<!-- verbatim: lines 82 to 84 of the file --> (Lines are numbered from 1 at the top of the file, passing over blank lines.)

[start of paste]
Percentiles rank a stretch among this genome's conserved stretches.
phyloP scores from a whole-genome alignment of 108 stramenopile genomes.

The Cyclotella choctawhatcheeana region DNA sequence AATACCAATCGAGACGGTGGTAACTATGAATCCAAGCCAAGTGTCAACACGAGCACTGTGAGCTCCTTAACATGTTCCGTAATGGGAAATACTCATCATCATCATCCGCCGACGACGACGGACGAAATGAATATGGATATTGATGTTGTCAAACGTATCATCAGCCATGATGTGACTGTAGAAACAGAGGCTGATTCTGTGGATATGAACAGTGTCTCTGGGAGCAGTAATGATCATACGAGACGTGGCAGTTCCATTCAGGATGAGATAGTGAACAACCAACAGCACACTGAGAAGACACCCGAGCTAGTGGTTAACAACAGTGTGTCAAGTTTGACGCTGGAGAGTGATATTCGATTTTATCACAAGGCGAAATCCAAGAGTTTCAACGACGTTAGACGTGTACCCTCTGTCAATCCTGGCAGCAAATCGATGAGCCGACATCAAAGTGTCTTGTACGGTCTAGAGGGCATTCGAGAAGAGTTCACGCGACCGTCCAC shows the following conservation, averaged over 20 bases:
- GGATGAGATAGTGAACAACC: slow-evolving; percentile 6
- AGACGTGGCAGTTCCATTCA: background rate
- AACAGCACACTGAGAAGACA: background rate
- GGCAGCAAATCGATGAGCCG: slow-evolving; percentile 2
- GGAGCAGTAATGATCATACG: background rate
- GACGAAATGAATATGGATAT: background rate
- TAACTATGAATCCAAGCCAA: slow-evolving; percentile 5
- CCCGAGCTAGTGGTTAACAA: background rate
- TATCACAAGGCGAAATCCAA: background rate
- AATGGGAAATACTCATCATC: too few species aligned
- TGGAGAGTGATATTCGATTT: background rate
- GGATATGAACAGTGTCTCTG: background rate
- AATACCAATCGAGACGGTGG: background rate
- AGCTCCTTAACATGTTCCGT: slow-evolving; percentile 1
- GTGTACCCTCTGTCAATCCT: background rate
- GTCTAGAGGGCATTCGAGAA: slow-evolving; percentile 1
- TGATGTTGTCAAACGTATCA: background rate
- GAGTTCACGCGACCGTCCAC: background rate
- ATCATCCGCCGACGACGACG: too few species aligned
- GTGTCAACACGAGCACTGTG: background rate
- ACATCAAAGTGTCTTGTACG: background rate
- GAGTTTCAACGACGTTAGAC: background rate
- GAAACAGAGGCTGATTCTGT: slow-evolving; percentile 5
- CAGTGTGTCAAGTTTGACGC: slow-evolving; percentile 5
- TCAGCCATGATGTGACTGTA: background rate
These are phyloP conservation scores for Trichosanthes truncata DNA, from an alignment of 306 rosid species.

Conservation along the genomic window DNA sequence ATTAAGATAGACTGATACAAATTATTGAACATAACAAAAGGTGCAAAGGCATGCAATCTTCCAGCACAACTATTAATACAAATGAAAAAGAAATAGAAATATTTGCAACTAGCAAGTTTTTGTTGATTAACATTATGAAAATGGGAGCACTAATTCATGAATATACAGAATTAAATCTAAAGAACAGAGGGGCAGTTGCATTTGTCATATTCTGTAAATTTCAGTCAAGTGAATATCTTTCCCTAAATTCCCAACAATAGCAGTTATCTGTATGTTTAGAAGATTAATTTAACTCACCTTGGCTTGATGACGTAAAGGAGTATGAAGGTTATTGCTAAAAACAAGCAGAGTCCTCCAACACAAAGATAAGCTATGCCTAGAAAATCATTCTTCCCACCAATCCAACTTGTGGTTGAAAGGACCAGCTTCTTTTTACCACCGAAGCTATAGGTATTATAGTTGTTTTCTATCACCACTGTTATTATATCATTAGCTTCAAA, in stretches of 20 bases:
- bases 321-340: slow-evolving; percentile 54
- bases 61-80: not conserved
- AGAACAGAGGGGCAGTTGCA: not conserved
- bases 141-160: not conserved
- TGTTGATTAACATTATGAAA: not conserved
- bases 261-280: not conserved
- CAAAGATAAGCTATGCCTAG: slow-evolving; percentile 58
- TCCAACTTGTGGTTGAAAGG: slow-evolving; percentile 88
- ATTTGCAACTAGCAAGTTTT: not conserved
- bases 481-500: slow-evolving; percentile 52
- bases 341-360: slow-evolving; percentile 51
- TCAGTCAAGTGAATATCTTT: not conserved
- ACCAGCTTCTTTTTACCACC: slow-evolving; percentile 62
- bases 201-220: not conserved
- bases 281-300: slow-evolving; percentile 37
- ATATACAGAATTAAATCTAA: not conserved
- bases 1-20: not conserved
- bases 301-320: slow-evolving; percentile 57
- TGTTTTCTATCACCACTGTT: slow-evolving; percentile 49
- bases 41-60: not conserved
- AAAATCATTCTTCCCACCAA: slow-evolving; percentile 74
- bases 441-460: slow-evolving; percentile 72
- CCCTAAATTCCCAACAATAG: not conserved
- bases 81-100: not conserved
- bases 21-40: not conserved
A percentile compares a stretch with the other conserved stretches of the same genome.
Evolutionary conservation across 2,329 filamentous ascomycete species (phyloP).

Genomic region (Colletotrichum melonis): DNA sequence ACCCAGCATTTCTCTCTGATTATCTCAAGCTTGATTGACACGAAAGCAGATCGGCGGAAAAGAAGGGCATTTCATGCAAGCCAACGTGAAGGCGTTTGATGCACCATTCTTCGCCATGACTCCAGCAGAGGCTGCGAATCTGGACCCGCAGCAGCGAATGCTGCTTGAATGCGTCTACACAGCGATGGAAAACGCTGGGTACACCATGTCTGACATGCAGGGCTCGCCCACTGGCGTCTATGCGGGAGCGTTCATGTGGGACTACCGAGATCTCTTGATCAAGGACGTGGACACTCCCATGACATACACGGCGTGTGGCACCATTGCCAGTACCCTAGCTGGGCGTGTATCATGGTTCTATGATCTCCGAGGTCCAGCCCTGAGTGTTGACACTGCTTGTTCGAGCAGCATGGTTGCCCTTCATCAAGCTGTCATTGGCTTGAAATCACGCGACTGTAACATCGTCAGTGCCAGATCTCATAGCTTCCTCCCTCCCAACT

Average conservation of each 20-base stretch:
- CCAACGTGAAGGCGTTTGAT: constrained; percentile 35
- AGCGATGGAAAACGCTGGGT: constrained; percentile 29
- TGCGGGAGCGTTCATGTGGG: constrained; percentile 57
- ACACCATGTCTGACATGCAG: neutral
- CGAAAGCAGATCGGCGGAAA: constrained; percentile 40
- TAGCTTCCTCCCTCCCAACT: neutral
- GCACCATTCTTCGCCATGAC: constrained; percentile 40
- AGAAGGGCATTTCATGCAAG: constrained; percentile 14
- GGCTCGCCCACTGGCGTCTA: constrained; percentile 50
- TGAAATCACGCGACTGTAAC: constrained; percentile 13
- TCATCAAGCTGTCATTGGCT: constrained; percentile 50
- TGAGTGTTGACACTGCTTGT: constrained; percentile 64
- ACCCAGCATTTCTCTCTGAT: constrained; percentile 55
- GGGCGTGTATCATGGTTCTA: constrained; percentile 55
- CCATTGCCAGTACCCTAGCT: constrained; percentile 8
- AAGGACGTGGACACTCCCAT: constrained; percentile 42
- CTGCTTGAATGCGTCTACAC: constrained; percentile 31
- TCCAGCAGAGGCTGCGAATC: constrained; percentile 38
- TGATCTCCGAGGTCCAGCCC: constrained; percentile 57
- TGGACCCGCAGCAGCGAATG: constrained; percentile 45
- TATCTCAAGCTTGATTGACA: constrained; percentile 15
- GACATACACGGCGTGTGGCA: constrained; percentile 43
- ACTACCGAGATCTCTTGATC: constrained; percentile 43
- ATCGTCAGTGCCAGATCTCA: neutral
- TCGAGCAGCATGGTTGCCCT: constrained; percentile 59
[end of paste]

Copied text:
- ACTACCGAGATCTCTTGATC: constrained; percentile 43
- ATCGTCAGTGCCAGATCTCA: neutral
- TCGAGCAGCATGGTTGCCCT: constrained; percentile 59